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D2406. Blue and White Chinoiserie Charger

Delft, circa 1690

Marked GK for Gerrit Pietersz. Kam, owner of the Drie Posteleyne Astonne (The Three Porcelain Ash- Barrels) factory from 1679 to 1700

The center decorated with five Chinese figures in a garden, one wielding a parasol, others holding branches or a bowl, painted to the edges of the rim with intricate overgrown rock landscapes.

Diameter: 35.5 cm. (15.2 in.)

The Dutch are well known for their commercial spirit, which has brought Dutch merchants all over the world, leaving physical, cultural, and even linguistic traces. While the Dutch trade with Asia is most commonly known, the merchants also explored and traded with the Baltic region. In fact, the Baltic trade provided sufficient financial resources for the Dutch to explore areas of Asia. The Dutch statesman Johan de Witt (1625–1672) described the Baltic seaborne trade as ‘the mother of all trade’. The Baltic seaborne trade was based on the exchange of raw materials, foodstuffs and minerals sourced from the East. The West provided rich commodities and domestically crafted industrial goods. This sophisticated trading system was based upon the pivotal role that staple markets played in the purchase and distribution of the commodities that were transported along the vast waterway stretching from the Finnish Gulf to the Danish Kattegat.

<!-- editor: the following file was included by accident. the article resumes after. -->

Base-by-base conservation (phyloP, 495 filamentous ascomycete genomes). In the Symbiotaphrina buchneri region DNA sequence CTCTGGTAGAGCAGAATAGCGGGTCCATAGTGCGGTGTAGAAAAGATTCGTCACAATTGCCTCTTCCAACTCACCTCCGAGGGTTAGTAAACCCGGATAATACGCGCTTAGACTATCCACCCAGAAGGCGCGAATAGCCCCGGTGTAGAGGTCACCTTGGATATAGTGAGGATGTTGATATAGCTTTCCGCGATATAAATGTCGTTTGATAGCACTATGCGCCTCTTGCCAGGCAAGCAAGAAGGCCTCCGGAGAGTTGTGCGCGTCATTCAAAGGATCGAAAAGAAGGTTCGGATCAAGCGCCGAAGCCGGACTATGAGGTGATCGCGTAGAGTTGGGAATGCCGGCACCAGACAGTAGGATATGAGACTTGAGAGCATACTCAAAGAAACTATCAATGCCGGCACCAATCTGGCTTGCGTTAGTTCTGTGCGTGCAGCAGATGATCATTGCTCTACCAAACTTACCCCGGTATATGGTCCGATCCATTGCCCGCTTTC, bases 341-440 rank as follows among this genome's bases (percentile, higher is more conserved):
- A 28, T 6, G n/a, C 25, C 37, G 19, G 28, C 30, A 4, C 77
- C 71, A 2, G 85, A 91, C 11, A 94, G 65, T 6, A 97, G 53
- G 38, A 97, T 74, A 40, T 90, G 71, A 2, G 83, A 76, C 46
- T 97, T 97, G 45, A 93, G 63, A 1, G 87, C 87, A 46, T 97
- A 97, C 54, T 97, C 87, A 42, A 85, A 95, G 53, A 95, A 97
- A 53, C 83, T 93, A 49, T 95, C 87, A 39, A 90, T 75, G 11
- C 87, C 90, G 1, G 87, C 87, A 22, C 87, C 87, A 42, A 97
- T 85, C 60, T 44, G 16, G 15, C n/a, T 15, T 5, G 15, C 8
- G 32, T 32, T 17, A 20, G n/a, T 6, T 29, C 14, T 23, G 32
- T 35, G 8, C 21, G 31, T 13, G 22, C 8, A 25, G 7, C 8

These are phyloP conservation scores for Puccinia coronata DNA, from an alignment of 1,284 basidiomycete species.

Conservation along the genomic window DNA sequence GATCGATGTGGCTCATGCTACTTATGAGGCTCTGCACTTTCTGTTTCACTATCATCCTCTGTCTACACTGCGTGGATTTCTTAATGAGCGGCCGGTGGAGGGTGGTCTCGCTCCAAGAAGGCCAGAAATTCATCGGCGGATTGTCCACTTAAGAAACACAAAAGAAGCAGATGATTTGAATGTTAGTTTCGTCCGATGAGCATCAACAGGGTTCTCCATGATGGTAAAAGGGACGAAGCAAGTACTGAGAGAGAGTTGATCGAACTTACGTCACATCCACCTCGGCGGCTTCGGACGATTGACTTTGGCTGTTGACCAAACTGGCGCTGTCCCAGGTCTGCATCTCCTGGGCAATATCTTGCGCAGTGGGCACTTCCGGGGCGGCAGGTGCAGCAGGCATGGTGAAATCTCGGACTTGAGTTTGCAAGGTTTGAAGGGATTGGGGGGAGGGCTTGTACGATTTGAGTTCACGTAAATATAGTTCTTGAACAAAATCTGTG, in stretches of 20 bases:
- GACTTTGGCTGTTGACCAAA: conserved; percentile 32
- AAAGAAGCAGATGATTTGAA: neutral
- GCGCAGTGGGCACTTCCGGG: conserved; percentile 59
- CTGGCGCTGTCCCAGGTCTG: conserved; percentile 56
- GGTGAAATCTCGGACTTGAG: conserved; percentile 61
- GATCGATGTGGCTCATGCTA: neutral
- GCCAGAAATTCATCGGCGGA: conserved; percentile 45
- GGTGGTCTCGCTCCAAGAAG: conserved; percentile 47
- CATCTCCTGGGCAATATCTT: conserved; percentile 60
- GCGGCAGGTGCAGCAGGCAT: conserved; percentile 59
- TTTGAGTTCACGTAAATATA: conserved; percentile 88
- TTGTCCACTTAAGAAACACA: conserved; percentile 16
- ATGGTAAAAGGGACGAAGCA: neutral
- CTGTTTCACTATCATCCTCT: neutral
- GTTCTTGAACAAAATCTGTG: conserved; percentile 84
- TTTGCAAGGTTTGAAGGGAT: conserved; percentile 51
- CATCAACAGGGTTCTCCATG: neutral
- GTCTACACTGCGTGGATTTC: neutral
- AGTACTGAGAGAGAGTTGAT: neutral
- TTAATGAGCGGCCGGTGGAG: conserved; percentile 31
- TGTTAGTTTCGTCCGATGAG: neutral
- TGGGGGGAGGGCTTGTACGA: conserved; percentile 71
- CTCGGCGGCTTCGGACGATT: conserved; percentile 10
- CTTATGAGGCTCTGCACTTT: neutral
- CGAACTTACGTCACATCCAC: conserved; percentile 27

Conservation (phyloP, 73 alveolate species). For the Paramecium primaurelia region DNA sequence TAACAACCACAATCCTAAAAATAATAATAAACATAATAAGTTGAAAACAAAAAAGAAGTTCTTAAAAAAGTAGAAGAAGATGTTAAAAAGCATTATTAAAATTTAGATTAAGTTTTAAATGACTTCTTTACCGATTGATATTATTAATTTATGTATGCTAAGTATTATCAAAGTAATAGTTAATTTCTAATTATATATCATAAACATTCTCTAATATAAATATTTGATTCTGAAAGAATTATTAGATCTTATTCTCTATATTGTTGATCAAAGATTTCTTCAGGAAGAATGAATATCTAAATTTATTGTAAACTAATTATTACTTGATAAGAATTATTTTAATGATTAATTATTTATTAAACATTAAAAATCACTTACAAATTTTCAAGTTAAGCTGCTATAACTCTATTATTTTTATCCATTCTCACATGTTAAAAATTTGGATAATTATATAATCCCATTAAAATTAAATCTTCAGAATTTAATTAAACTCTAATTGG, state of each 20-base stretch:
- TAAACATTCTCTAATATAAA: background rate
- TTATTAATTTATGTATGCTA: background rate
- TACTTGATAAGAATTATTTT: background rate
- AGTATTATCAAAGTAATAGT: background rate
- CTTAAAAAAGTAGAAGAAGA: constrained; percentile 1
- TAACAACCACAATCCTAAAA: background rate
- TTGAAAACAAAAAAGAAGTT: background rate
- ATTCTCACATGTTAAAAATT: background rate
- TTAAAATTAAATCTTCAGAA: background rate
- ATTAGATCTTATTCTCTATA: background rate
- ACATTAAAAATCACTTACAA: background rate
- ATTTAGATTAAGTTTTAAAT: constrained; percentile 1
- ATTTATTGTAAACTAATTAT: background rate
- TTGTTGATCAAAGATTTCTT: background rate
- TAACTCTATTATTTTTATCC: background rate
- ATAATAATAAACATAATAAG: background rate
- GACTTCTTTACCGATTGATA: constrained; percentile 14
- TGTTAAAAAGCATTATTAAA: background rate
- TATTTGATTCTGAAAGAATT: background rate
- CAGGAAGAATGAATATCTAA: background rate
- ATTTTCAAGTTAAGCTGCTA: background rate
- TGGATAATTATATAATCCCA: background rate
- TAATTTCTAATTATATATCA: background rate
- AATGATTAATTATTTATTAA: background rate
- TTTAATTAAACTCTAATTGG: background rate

In the seventeenth century and beyond, the Dutch Republic boasted the highest living standards among its neighboring countries. The allure of Dutch craftsmanship, technology, industry, and the goods it produced sparked significant foreign interest. This interest even reached into the royal circles of Tsar Peter the Great (1672-1725). In 1697, he visited both Zaandam and Amsterdam, where he gained insights into various shipbuilding techniques, and also discovered the beauty of Delft faience and Dutch tiles. Christoffel Brants (1664-1732), a prominent Amsterdam merchant, was a special envoy of Tsar Peter. In this role, he made significant contributions to the dissemination of Dutch tiles and, potentially, Delft faience in Russia. Besides Russia, Delft pottery has left a lasting impression across the Baltic region with notable collections in Sweden, Germany, Estonia, Latvia, Lithuania, and Poland. One city that stands out prominently in this context is Gdansk (Danzig), Poland. Delftware is a frequent find in archaeological excavations there, emphasizing the strong connections with the Dutch Republic. Approximately half of the revenue for Dutch Baltic Sea traders in the seventeenth century was generated with trade from Gdansk. The harbor functioned as a transfer station for further distribution inland. Additionally, the city became home to a significant Dutch expatriate community, including individuals leaving for religious reasons and those seeking economic opportunities. Interestingly, a substantial amount of Delftware attributed to the ‘Drie Posteleyne Astonne’ (Three Porcelain Ash Barrels) made during the ownership of Gerrit Kam (1679- 1700) has been revealed during archeological finds in Gdansk. The Asian decoration depicted on this charger is a stand out example of the production from this factory. This popular scene was copied by local pottery makers.

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